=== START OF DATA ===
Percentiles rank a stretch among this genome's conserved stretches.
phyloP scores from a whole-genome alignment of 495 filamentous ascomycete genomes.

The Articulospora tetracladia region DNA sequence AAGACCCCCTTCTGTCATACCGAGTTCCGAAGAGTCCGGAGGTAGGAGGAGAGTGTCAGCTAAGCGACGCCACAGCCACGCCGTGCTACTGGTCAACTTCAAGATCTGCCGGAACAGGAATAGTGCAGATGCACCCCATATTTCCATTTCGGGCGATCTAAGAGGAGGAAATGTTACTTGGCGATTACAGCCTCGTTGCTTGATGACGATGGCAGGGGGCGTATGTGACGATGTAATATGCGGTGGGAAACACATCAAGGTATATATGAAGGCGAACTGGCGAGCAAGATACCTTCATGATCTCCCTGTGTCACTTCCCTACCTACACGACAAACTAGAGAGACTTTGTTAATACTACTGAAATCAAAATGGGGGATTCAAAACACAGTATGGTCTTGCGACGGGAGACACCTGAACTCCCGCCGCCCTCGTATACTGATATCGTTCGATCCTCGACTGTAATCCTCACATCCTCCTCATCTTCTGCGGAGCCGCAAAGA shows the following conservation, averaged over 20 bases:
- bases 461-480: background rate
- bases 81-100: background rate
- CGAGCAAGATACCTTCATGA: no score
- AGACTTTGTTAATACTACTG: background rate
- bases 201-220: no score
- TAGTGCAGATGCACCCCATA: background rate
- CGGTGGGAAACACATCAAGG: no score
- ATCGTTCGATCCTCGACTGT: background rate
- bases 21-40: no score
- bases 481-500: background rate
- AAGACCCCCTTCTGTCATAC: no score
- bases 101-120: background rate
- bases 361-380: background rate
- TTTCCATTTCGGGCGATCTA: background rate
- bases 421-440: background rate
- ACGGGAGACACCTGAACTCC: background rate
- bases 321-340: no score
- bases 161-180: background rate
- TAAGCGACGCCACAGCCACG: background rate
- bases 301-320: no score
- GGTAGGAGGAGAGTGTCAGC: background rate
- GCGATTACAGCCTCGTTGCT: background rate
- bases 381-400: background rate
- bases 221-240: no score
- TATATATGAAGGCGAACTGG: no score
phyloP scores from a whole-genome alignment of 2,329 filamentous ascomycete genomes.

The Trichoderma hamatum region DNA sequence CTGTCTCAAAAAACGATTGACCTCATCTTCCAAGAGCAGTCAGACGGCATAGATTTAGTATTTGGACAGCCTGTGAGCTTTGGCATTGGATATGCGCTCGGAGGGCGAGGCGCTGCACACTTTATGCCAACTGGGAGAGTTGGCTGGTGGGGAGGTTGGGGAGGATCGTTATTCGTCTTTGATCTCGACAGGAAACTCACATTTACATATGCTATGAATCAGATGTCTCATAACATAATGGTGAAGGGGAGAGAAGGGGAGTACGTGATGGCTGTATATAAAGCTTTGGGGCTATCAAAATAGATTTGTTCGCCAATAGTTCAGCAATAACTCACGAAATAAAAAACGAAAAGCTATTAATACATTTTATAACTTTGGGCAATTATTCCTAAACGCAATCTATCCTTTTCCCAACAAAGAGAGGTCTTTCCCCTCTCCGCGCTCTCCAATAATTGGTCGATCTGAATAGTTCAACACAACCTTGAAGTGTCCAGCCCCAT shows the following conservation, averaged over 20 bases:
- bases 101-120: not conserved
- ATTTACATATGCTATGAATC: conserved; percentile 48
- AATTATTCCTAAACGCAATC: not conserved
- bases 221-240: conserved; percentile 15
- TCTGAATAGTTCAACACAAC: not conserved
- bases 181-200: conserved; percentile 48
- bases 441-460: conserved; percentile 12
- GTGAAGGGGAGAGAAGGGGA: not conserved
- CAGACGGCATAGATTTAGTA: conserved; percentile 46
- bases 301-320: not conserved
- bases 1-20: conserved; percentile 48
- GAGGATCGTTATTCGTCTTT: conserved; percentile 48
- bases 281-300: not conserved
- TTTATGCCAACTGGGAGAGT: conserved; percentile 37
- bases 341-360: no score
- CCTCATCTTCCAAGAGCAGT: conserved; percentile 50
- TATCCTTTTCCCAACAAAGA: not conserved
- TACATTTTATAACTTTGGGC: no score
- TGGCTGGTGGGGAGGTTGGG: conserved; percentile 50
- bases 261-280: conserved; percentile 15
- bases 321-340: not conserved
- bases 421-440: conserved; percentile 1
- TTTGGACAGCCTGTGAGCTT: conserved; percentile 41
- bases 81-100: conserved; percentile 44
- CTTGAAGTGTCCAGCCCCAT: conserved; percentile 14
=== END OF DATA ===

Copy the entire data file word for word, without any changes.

Percentiles rank a stretch among this genome's conserved stretches.
phyloP scores from a whole-genome alignment of 495 filamentous ascomycete genomes.

The Articulospora tetracladia region DNA sequence AAGACCCCCTTCTGTCATACCGAGTTCCGAAGAGTCCGGAGGTAGGAGGAGAGTGTCAGCTAAGCGACGCCACAGCCACGCCGTGCTACTGGTCAACTTCAAGATCTGCCGGAACAGGAATAGTGCAGATGCACCCCATATTTCCATTTCGGGCGATCTAAGAGGAGGAAATGTTACTTGGCGATTACAGCCTCGTTGCTTGATGACGATGGCAGGGGGCGTATGTGACGATGTAATATGCGGTGGGAAACACATCAAGGTATATATGAAGGCGAACTGGCGAGCAAGATACCTTCATGATCTCCCTGTGTCACTTCCCTACCTACACGACAAACTAGAGAGACTTTGTTAATACTACTGAAATCAAAATGGGGGATTCAAAACACAGTATGGTCTTGCGACGGGAGACACCTGAACTCCCGCCGCCCTCGTATACTGATATCGTTCGATCCTCGACTGTAATCCTCACATCCTCCTCATCTTCTGCGGAGCCGCAAAGA shows the following conservation, averaged over 20 bases:
- bases 461-480: background rate
- bases 81-100: background rate
- CGAGCAAGATACCTTCATGA: no score
- AGACTTTGTTAATACTACTG: background rate
- bases 201-220: no score
- TAGTGCAGATGCACCCCATA: background rate
- CGGTGGGAAACACATCAAGG: no score
- ATCGTTCGATCCTCGACTGT: background rate
- bases 21-40: no score
- bases 481-500: background rate
- AAGACCCCCTTCTGTCATAC: no score
- bases 101-120: background rate
- bases 361-380: background rate
- TTTCCATTTCGGGCGATCTA: background rate
- bases 421-440: background rate
- ACGGGAGACACCTGAACTCC: background rate
- bases 321-340: no score
- bases 161-180: background rate
- TAAGCGACGCCACAGCCACG: background rate
- bases 301-320: no score
- GGTAGGAGGAGAGTGTCAGC: background rate
- GCGATTACAGCCTCGTTGCT: background rate
- bases 381-400: background rate
- bases 221-240: no score
- TATATATGAAGGCGAACTGG: no score
phyloP scores from a whole-genome alignment of 2,329 filamentous ascomycete genomes.

The Trichoderma hamatum region DNA sequence CTGTCTCAAAAAACGATTGACCTCATCTTCCAAGAGCAGTCAGACGGCATAGATTTAGTATTTGGACAGCCTGTGAGCTTTGGCATTGGATATGCGCTCGGAGGGCGAGGCGCTGCACACTTTATGCCAACTGGGAGAGTTGGCTGGTGGGGAGGTTGGGGAGGATCGTTATTCGTCTTTGATCTCGACAGGAAACTCACATTTACATATGCTATGAATCAGATGTCTCATAACATAATGGTGAAGGGGAGAGAAGGGGAGTACGTGATGGCTGTATATAAAGCTTTGGGGCTATCAAAATAGATTTGTTCGCCAATAGTTCAGCAATAACTCACGAAATAAAAAACGAAAAGCTATTAATACATTTTATAACTTTGGGCAATTATTCCTAAACGCAATCTATCCTTTTCCCAACAAAGAGAGGTCTTTCCCCTCTCCGCGCTCTCCAATAATTGGTCGATCTGAATAGTTCAACACAACCTTGAAGTGTCCAGCCCCAT shows the following conservation, averaged over 20 bases:
- bases 101-120: not conserved
- ATTTACATATGCTATGAATC: conserved; percentile 48
- AATTATTCCTAAACGCAATC: not conserved
- bases 221-240: conserved; percentile 15
- TCTGAATAGTTCAACACAAC: not conserved
- bases 181-200: conserved; percentile 48
- bases 441-460: conserved; percentile 12
- GTGAAGGGGAGAGAAGGGGA: not conserved
- CAGACGGCATAGATTTAGTA: conserved; percentile 46
- bases 301-320: not conserved
- bases 1-20: conserved; percentile 48
- GAGGATCGTTATTCGTCTTT: conserved; percentile 48
- bases 281-300: not conserved
- TTTATGCCAACTGGGAGAGT: conserved; percentile 37
- bases 341-360: no score
- CCTCATCTTCCAAGAGCAGT: conserved; percentile 50
- TATCCTTTTCCCAACAAAGA: not conserved
- TACATTTTATAACTTTGGGC: no score
- TGGCTGGTGGGGAGGTTGGG: conserved; percentile 50
- bases 261-280: conserved; percentile 15
- bases 321-340: not conserved
- bases 421-440: conserved; percentile 1
- TTTGGACAGCCTGTGAGCTT: conserved; percentile 41
- bases 81-100: conserved; percentile 44
- CTTGAAGTGTCCAGCCCCAT: conserved; percentile 14